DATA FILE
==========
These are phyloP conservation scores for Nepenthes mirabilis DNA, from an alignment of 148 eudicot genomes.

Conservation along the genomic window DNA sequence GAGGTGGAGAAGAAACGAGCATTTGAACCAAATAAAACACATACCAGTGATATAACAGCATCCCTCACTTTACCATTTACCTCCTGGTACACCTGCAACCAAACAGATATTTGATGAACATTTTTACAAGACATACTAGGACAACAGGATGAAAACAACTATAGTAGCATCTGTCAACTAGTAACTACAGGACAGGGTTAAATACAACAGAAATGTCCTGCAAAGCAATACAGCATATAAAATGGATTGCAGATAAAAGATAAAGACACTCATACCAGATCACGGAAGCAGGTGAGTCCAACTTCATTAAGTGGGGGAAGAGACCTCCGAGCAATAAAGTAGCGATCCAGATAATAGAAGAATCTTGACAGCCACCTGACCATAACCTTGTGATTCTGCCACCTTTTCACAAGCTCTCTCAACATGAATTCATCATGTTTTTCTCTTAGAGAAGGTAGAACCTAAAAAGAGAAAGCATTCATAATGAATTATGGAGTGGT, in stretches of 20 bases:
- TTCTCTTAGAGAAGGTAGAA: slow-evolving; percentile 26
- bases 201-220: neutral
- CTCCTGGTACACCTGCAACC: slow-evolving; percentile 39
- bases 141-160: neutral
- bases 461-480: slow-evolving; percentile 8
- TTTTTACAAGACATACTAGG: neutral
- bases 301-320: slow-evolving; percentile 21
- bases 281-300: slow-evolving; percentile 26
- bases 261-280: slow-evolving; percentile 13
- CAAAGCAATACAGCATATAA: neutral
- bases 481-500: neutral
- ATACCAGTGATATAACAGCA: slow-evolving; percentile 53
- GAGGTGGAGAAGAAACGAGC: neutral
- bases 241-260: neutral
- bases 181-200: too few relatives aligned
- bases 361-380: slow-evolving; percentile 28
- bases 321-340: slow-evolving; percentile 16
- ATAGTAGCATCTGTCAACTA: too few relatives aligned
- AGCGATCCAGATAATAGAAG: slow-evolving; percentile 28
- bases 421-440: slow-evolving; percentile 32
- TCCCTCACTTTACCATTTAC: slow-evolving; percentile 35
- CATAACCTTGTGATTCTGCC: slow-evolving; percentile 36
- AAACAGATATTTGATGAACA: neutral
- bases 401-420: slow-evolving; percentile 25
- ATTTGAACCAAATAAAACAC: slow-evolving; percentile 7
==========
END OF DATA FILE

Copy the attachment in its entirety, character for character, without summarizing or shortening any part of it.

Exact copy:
These are phyloP conservation scores for Nepenthes mirabilis DNA, from an alignment of 148 eudicot genomes.

Conservation along the genomic window DNA sequence GAGGTGGAGAAGAAACGAGCATTTGAACCAAATAAAACACATACCAGTGATATAACAGCATCCCTCACTTTACCATTTACCTCCTGGTACACCTGCAACCAAACAGATATTTGATGAACATTTTTACAAGACATACTAGGACAACAGGATGAAAACAACTATAGTAGCATCTGTCAACTAGTAACTACAGGACAGGGTTAAATACAACAGAAATGTCCTGCAAAGCAATACAGCATATAAAATGGATTGCAGATAAAAGATAAAGACACTCATACCAGATCACGGAAGCAGGTGAGTCCAACTTCATTAAGTGGGGGAAGAGACCTCCGAGCAATAAAGTAGCGATCCAGATAATAGAAGAATCTTGACAGCCACCTGACCATAACCTTGTGATTCTGCCACCTTTTCACAAGCTCTCTCAACATGAATTCATCATGTTTTTCTCTTAGAGAAGGTAGAACCTAAAAAGAGAAAGCATTCATAATGAATTATGGAGTGGT, in stretches of 20 bases:
- TTCTCTTAGAGAAGGTAGAA: slow-evolving; percentile 26
- bases 201-220: neutral
- CTCCTGGTACACCTGCAACC: slow-evolving; percentile 39
- bases 141-160: neutral
- bases 461-480: slow-evolving; percentile 8
- TTTTTACAAGACATACTAGG: neutral
- bases 301-320: slow-evolving; percentile 21
- bases 281-300: slow-evolving; percentile 26
- bases 261-280: slow-evolving; percentile 13
- CAAAGCAATACAGCATATAA: neutral
- bases 481-500: neutral
- ATACCAGTGATATAACAGCA: slow-evolving; percentile 53
- GAGGTGGAGAAGAAACGAGC: neutral
- bases 241-260: neutral
- bases 181-200: too few relatives aligned
- bases 361-380: slow-evolving; percentile 28
- bases 321-340: slow-evolving; percentile 16
- ATAGTAGCATCTGTCAACTA: too few relatives aligned
- AGCGATCCAGATAATAGAAG: slow-evolving; percentile 28
- bases 421-440: slow-evolving; percentile 32
- TCCCTCACTTTACCATTTAC: slow-evolving; percentile 35
- CATAACCTTGTGATTCTGCC: slow-evolving; percentile 36
- AAACAGATATTTGATGAACA: neutral
- bases 401-420: slow-evolving; percentile 25
- ATTTGAACCAAATAAAACAC: slow-evolving; percentile 7